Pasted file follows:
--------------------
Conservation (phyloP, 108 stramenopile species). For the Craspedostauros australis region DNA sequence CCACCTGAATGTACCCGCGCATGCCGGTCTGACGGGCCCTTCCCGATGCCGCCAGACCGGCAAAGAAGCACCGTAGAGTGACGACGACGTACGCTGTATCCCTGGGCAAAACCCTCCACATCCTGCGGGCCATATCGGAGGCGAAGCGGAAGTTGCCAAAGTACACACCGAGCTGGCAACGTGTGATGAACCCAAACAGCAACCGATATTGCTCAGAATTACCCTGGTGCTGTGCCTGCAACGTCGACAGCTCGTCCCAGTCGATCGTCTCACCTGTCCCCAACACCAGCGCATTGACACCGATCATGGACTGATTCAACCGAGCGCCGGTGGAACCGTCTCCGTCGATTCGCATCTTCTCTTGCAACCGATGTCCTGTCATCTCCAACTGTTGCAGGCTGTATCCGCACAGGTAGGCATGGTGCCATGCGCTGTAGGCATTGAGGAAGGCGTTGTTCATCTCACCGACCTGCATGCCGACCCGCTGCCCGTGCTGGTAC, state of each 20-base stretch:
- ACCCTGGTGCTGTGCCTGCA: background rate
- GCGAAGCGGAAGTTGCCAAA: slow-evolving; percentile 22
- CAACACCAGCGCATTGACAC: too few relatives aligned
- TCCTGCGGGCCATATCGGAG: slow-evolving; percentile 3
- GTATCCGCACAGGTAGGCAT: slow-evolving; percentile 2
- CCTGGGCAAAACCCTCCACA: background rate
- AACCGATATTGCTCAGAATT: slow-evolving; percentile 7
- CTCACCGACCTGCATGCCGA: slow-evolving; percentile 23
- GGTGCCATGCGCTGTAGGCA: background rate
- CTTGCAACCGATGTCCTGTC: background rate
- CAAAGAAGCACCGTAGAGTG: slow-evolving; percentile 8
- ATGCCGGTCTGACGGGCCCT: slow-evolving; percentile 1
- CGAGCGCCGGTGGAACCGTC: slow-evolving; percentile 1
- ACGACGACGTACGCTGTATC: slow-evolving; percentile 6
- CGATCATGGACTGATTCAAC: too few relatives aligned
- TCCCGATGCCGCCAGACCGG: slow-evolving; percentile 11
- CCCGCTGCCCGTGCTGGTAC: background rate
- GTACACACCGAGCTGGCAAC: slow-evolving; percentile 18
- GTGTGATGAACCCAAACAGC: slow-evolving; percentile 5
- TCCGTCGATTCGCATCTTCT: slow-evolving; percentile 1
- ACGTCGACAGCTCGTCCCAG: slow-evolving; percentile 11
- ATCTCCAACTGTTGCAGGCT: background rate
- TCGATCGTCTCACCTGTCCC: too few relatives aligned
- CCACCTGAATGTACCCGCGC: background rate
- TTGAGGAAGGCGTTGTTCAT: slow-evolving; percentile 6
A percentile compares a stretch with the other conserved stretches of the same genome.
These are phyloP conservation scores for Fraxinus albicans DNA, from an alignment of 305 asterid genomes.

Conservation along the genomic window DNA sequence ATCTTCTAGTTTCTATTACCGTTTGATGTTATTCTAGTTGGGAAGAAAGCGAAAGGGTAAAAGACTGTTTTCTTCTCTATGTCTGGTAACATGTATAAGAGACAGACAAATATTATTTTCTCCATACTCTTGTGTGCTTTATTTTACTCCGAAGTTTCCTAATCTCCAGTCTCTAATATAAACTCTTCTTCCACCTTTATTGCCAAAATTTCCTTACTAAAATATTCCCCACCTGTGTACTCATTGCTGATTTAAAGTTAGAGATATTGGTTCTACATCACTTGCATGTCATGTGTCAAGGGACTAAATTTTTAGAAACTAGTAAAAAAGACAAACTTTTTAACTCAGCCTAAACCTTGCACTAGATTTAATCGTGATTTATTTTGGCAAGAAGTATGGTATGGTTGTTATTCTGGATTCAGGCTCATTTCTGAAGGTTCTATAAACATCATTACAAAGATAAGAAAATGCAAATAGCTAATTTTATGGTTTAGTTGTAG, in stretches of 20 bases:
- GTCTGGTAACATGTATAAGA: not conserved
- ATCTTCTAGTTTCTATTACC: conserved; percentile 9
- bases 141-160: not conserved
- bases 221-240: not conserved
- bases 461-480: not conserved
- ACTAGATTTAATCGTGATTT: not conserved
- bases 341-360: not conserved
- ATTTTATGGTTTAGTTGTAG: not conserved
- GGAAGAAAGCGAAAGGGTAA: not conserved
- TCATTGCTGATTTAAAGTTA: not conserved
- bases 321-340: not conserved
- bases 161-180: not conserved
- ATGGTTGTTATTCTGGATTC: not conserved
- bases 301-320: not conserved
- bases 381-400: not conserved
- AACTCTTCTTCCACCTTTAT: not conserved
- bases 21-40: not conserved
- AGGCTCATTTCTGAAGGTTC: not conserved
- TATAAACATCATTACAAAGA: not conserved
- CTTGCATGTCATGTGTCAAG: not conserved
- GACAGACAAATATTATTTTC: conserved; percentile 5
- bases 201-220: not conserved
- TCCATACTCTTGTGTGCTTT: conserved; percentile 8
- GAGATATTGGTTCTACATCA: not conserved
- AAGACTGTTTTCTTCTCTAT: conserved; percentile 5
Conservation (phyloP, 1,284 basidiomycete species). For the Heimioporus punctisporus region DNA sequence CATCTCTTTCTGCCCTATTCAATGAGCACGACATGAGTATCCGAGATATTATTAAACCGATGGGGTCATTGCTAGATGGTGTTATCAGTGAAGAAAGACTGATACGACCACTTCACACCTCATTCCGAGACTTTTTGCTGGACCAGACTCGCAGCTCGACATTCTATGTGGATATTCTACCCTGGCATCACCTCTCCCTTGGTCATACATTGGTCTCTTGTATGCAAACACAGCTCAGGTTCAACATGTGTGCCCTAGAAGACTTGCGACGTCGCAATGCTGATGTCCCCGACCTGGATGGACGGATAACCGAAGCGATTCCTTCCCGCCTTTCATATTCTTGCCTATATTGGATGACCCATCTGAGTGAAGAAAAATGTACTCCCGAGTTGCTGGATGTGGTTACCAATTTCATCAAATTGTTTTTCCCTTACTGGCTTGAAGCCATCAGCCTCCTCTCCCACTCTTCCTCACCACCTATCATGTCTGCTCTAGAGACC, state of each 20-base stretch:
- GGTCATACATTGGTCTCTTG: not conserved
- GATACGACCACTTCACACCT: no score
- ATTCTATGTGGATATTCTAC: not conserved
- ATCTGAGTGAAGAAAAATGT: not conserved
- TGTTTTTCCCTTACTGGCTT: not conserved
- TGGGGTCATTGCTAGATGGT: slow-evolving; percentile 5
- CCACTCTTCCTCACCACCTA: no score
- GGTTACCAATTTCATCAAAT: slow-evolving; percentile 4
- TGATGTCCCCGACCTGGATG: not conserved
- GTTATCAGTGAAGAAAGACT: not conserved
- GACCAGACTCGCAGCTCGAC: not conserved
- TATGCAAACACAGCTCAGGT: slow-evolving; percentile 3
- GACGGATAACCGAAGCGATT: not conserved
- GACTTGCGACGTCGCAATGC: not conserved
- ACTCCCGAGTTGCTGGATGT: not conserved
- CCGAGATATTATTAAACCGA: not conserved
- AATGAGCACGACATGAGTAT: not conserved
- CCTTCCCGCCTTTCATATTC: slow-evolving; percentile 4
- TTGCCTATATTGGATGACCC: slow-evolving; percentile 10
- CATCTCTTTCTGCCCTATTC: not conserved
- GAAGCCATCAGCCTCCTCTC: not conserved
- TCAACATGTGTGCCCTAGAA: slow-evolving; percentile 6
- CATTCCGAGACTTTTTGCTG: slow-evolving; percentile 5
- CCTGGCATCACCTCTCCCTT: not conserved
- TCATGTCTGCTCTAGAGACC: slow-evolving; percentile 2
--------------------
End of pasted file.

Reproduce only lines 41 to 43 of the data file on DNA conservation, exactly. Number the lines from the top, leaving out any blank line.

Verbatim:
- bases 161-180: not conserved
- ATGGTTGTTATTCTGGATTC: not conserved
- bases 301-320: not conserved